Kyle Forster is the founder of Big Switch Networks, a company that aims to emulate on-premises the full public cloud experience.

For example, he quotes the surge in popularity of Amazon Virtual Private Clouds (VPCs) rather than Cisco Virtual LANs: “How do we present an Amazon experience or an Azure experience or a Google Cloud experience on-prem?... When somebody uses a cloud formation template on AWS, they can use the exact same networking stanzas in that same cloud formation template on-prem. This suddenly makes all cloud-native integration really easy”.

Pluribus Networks chief marketing officer Mike Capuana emphasises the move from massive data centres towards a more distributed model that takes the computing closer to the customer: “We're seeing trends around the distribution of data centres… to a much higher distribution of data centres in your neighbourhood. How do you build automation that is cost-effective and scalable across a more distributed environment?”

A large data centre deploys external servers for management, for controlling the software-defined network virtualisation and for analytics, but in a small data centre it is more of a problem.

So companies like Edgecore, Dell EMC, Mellanox are incorporating powerful processors, RAM and flash drives in their leaf/spine switches.

“Let's leverage that, write some clever distributed code for the switch you have to deploy anyway: running your SDN, your network virtualisation and network analytics functions. The other benefit is that I can pre-integrate and, pre-test all that so it just works out of the box.”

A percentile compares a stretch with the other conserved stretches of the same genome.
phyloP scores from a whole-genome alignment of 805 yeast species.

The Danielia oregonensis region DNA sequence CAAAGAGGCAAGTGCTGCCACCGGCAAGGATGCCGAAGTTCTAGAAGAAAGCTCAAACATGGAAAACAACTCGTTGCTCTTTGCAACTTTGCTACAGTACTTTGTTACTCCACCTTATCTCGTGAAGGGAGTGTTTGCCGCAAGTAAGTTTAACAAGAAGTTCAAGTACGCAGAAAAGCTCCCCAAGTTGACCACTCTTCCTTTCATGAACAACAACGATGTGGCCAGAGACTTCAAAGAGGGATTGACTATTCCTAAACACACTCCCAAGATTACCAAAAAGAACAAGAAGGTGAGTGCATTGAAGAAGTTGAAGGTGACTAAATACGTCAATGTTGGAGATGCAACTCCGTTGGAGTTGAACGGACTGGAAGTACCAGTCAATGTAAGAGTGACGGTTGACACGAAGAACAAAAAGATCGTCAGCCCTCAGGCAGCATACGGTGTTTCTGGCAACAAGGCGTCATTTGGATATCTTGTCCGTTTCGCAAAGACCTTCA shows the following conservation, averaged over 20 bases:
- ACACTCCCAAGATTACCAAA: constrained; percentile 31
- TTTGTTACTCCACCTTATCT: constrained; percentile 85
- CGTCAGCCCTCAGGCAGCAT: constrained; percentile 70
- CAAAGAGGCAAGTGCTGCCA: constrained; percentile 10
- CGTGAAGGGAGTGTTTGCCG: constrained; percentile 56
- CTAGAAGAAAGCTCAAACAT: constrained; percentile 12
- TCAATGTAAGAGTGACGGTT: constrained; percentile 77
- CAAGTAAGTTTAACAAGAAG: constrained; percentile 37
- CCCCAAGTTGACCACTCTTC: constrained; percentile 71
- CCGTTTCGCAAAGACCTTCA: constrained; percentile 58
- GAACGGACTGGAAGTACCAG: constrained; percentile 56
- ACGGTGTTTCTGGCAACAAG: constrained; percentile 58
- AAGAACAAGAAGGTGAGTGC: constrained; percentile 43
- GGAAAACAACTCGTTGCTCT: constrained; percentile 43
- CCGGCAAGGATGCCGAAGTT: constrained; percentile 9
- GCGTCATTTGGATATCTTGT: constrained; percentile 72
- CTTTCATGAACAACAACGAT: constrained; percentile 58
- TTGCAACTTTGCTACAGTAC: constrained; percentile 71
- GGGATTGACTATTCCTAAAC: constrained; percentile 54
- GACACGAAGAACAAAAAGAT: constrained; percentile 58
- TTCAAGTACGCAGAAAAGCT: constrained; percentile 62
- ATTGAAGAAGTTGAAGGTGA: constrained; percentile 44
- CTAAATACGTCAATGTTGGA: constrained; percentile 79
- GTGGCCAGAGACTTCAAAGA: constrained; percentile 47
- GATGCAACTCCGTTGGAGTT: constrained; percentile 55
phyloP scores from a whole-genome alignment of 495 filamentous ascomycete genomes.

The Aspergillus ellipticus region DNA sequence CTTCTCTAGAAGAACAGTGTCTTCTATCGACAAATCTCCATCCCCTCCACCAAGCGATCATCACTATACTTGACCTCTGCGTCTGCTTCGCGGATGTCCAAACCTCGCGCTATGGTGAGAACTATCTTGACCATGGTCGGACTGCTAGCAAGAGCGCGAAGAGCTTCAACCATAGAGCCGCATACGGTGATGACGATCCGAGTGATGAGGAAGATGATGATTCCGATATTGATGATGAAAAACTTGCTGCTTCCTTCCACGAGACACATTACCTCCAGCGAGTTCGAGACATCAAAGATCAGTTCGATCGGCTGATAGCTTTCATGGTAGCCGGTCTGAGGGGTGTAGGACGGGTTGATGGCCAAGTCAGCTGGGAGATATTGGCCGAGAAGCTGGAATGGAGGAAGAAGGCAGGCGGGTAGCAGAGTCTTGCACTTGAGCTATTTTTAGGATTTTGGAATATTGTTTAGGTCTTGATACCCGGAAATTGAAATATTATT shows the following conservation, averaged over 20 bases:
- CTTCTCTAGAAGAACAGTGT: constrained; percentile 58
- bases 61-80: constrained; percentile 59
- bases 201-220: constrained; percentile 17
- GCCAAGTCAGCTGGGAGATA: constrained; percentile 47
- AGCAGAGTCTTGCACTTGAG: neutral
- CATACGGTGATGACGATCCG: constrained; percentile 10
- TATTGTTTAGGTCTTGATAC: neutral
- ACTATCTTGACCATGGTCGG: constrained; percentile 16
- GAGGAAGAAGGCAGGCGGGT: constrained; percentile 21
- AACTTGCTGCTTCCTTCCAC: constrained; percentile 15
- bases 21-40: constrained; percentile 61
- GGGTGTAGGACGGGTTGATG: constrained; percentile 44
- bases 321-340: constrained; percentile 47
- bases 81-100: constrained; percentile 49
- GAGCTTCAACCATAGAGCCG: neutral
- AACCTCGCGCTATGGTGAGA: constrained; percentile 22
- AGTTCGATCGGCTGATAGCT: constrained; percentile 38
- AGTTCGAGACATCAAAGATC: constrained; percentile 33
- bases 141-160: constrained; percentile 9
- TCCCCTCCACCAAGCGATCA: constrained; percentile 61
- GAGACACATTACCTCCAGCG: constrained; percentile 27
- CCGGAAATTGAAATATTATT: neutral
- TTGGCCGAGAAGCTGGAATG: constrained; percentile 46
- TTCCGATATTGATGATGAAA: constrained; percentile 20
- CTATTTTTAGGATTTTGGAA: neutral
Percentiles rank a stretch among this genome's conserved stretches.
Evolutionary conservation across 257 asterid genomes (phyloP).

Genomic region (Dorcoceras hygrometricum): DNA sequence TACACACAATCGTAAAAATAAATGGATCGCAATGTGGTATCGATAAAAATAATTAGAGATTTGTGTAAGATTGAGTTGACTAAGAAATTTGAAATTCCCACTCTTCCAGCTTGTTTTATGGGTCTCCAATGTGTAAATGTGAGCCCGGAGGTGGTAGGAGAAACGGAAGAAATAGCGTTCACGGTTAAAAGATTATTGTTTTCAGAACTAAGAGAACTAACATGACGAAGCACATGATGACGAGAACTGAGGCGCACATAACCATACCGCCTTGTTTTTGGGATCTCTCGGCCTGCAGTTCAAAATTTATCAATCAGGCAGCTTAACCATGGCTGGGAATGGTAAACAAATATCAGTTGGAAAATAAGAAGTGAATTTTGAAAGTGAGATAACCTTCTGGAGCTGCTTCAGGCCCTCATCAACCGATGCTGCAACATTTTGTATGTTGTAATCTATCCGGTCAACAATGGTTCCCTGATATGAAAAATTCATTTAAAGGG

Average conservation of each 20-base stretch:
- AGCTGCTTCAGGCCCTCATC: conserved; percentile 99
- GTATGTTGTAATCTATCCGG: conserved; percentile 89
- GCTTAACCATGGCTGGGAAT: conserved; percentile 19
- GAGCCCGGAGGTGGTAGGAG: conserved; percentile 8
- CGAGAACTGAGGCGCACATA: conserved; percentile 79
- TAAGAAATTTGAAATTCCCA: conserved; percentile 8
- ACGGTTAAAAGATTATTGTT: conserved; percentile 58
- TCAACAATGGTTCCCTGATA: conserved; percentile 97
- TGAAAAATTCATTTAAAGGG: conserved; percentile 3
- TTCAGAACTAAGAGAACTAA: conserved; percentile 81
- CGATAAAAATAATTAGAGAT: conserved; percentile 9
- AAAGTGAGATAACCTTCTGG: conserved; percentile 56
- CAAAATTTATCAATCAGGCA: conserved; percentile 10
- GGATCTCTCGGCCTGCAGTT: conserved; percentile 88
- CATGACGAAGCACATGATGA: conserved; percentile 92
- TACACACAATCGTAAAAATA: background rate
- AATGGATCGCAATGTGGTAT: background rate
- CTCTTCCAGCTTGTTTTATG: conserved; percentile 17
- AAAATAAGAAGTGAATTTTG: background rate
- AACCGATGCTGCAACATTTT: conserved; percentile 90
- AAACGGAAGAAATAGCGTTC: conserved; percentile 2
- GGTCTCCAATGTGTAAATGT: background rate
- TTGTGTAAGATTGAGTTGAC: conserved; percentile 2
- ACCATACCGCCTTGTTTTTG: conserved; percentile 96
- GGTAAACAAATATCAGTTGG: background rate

The disaggregation or decoupling of hardware and software is another key factor, making it possible for smaller companies to take advantage of available open-source code and avoid vendor lock-in.

Karam offers one piece of advice to organisations transforming their infrastructures: “Don't start by choosing the hardware vendor you’ve been working with for the last 20 years as your strategic partner. That would restrict your choices dramatically.

"You'll lock yourself into a fully-integrated solution that is not best of breed, one that will slow you down and not deliver your business needs. Gartner has shown that that digital initiatives are three times more likely to fail if you fail in infrastructure transformation”.

Deierling agrees: “It's not like Cisco where you get the hardware and the software together. If somebody offers better hardware, you go buy it from them. If you want to use whichever software you want, you can do it. That whole notion of open network is really powerful.”

Casemore draws attention to the importance of pervasive, real-time visibility across the network.

Mellanox, for example, focuses strongly on the low-level infrastructure for analytic data, according to Deierling: “We have a tool called What Just Happened, WJH”. When there is a problem and users start complaining WJH holds all the data so you can be confident that it's not the network, but rather some specific node or database spewing out massive amounts of data.

In Mellanox, they talk about “reducing mean time to innocence.”

In conclusion, the huge technology gap between hyperscale operators and the average enterprise is beginning to narrow.

Vendors like VMware, Arista, Dell EMC, Mellanox, Pluribus, Big Switch, Apstra – some of whom were closely involved with the original development of hyperscale technology – are aware of the massive potential of a wider enterprise market.

They are competing and collaborating to deliver the sort of network performance and reliability that is really needed to survive in today’s business environment.

Look at what is available, focus on open networking and avoid vendor lock-in, and expect accelerating changes in enterprise data centres in 2020 and beyond.